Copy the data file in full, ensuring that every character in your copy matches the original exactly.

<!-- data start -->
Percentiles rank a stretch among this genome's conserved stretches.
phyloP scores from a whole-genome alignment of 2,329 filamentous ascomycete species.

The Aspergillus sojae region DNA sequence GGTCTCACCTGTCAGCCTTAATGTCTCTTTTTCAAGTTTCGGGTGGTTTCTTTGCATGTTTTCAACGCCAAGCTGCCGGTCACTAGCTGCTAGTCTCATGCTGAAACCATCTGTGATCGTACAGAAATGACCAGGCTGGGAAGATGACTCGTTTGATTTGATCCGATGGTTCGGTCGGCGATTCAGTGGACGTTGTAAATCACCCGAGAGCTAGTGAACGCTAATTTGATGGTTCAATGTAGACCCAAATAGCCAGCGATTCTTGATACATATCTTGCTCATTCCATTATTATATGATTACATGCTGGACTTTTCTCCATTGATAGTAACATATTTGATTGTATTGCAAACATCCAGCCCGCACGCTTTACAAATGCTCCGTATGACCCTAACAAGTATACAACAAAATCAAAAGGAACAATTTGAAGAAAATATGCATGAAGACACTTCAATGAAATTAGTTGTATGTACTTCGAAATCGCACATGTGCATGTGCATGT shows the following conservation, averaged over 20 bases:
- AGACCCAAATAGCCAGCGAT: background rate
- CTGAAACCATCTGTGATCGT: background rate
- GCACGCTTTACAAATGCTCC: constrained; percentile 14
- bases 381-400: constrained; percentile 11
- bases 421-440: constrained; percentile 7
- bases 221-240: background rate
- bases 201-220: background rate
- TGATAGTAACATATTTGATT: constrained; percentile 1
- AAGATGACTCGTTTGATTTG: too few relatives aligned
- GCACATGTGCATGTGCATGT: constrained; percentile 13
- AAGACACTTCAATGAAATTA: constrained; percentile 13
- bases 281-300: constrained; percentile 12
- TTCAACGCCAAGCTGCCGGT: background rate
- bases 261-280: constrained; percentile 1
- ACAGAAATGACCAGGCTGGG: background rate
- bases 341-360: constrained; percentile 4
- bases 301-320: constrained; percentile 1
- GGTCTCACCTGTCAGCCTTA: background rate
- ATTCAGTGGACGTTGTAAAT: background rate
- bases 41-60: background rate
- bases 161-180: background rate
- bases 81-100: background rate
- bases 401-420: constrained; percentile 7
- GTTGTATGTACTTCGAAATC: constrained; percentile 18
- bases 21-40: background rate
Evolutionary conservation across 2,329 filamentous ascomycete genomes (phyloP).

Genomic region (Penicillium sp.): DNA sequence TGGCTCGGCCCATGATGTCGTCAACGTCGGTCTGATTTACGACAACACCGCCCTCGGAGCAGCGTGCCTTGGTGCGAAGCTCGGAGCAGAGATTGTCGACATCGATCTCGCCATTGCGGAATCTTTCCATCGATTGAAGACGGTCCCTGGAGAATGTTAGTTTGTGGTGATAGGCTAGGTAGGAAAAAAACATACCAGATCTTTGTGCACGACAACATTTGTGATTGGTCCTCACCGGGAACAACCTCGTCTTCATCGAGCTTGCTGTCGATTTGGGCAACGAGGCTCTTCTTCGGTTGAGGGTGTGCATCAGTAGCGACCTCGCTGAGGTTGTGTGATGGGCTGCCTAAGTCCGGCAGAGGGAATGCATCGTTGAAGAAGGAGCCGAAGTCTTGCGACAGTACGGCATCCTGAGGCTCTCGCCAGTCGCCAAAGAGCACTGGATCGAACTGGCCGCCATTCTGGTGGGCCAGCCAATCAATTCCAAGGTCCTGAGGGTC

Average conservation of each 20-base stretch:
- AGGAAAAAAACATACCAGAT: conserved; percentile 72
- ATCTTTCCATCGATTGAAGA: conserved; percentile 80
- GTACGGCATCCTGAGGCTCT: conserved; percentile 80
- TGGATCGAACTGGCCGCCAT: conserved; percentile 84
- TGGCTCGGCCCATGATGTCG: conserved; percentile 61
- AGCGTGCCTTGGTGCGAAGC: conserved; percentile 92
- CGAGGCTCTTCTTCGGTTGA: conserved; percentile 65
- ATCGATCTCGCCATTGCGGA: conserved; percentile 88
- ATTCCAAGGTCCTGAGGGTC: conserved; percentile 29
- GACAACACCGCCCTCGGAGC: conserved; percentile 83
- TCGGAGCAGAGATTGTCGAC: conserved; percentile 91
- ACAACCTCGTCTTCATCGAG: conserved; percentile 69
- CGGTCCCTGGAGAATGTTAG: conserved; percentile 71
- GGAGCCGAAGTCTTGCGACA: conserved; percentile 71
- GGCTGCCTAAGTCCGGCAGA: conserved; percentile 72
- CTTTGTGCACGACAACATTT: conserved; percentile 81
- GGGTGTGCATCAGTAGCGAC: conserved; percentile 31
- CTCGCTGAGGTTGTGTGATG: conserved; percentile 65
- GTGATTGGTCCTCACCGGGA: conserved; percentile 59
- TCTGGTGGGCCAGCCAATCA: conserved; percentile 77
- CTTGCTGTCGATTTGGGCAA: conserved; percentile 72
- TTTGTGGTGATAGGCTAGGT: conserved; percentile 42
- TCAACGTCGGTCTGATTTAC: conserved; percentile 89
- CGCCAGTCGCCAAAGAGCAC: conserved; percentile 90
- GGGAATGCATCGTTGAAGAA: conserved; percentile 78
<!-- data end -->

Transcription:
Percentiles rank a stretch among this genome's conserved stretches.
phyloP scores from a whole-genome alignment of 2,329 filamentous ascomycete species.

The Aspergillus sojae region DNA sequence GGTCTCACCTGTCAGCCTTAATGTCTCTTTTTCAAGTTTCGGGTGGTTTCTTTGCATGTTTTCAACGCCAAGCTGCCGGTCACTAGCTGCTAGTCTCATGCTGAAACCATCTGTGATCGTACAGAAATGACCAGGCTGGGAAGATGACTCGTTTGATTTGATCCGATGGTTCGGTCGGCGATTCAGTGGACGTTGTAAATCACCCGAGAGCTAGTGAACGCTAATTTGATGGTTCAATGTAGACCCAAATAGCCAGCGATTCTTGATACATATCTTGCTCATTCCATTATTATATGATTACATGCTGGACTTTTCTCCATTGATAGTAACATATTTGATTGTATTGCAAACATCCAGCCCGCACGCTTTACAAATGCTCCGTATGACCCTAACAAGTATACAACAAAATCAAAAGGAACAATTTGAAGAAAATATGCATGAAGACACTTCAATGAAATTAGTTGTATGTACTTCGAAATCGCACATGTGCATGTGCATGT shows the following conservation, averaged over 20 bases:
- AGACCCAAATAGCCAGCGAT: background rate
- CTGAAACCATCTGTGATCGT: background rate
- GCACGCTTTACAAATGCTCC: constrained; percentile 14
- bases 381-400: constrained; percentile 11
- bases 421-440: constrained; percentile 7
- bases 221-240: background rate
- bases 201-220: background rate
- TGATAGTAACATATTTGATT: constrained; percentile 1
- AAGATGACTCGTTTGATTTG: too few relatives aligned
- GCACATGTGCATGTGCATGT: constrained; percentile 13
- AAGACACTTCAATGAAATTA: constrained; percentile 13
- bases 281-300: constrained; percentile 12
- TTCAACGCCAAGCTGCCGGT: background rate
- bases 261-280: constrained; percentile 1
- ACAGAAATGACCAGGCTGGG: background rate
- bases 341-360: constrained; percentile 4
- bases 301-320: constrained; percentile 1
- GGTCTCACCTGTCAGCCTTA: background rate
- ATTCAGTGGACGTTGTAAAT: background rate
- bases 41-60: background rate
- bases 161-180: background rate
- bases 81-100: background rate
- bases 401-420: constrained; percentile 7
- GTTGTATGTACTTCGAAATC: constrained; percentile 18
- bases 21-40: background rate
Evolutionary conservation across 2,329 filamentous ascomycete genomes (phyloP).

Genomic region (Penicillium sp.): DNA sequence TGGCTCGGCCCATGATGTCGTCAACGTCGGTCTGATTTACGACAACACCGCCCTCGGAGCAGCGTGCCTTGGTGCGAAGCTCGGAGCAGAGATTGTCGACATCGATCTCGCCATTGCGGAATCTTTCCATCGATTGAAGACGGTCCCTGGAGAATGTTAGTTTGTGGTGATAGGCTAGGTAGGAAAAAAACATACCAGATCTTTGTGCACGACAACATTTGTGATTGGTCCTCACCGGGAACAACCTCGTCTTCATCGAGCTTGCTGTCGATTTGGGCAACGAGGCTCTTCTTCGGTTGAGGGTGTGCATCAGTAGCGACCTCGCTGAGGTTGTGTGATGGGCTGCCTAAGTCCGGCAGAGGGAATGCATCGTTGAAGAAGGAGCCGAAGTCTTGCGACAGTACGGCATCCTGAGGCTCTCGCCAGTCGCCAAAGAGCACTGGATCGAACTGGCCGCCATTCTGGTGGGCCAGCCAATCAATTCCAAGGTCCTGAGGGTC

Average conservation of each 20-base stretch:
- AGGAAAAAAACATACCAGAT: conserved; percentile 72
- ATCTTTCCATCGATTGAAGA: conserved; percentile 80
- GTACGGCATCCTGAGGCTCT: conserved; percentile 80
- TGGATCGAACTGGCCGCCAT: conserved; percentile 84
- TGGCTCGGCCCATGATGTCG: conserved; percentile 61
- AGCGTGCCTTGGTGCGAAGC: conserved; percentile 92
- CGAGGCTCTTCTTCGGTTGA: conserved; percentile 65
- ATCGATCTCGCCATTGCGGA: conserved; percentile 88
- ATTCCAAGGTCCTGAGGGTC: conserved; percentile 29
- GACAACACCGCCCTCGGAGC: conserved; percentile 83
- TCGGAGCAGAGATTGTCGAC: conserved; percentile 91
- ACAACCTCGTCTTCATCGAG: conserved; percentile 69
- CGGTCCCTGGAGAATGTTAG: conserved; percentile 71
- GGAGCCGAAGTCTTGCGACA: conserved; percentile 71
- GGCTGCCTAAGTCCGGCAGA: conserved; percentile 72
- CTTTGTGCACGACAACATTT: conserved; percentile 81
- GGGTGTGCATCAGTAGCGAC: conserved; percentile 31
- CTCGCTGAGGTTGTGTGATG: conserved; percentile 65
- GTGATTGGTCCTCACCGGGA: conserved; percentile 59
- TCTGGTGGGCCAGCCAATCA: conserved; percentile 77
- CTTGCTGTCGATTTGGGCAA: conserved; percentile 72
- TTTGTGGTGATAGGCTAGGT: conserved; percentile 42
- TCAACGTCGGTCTGATTTAC: conserved; percentile 89
- CGCCAGTCGCCAAAGAGCAC: conserved; percentile 90
- GGGAATGCATCGTTGAAGAA: conserved; percentile 78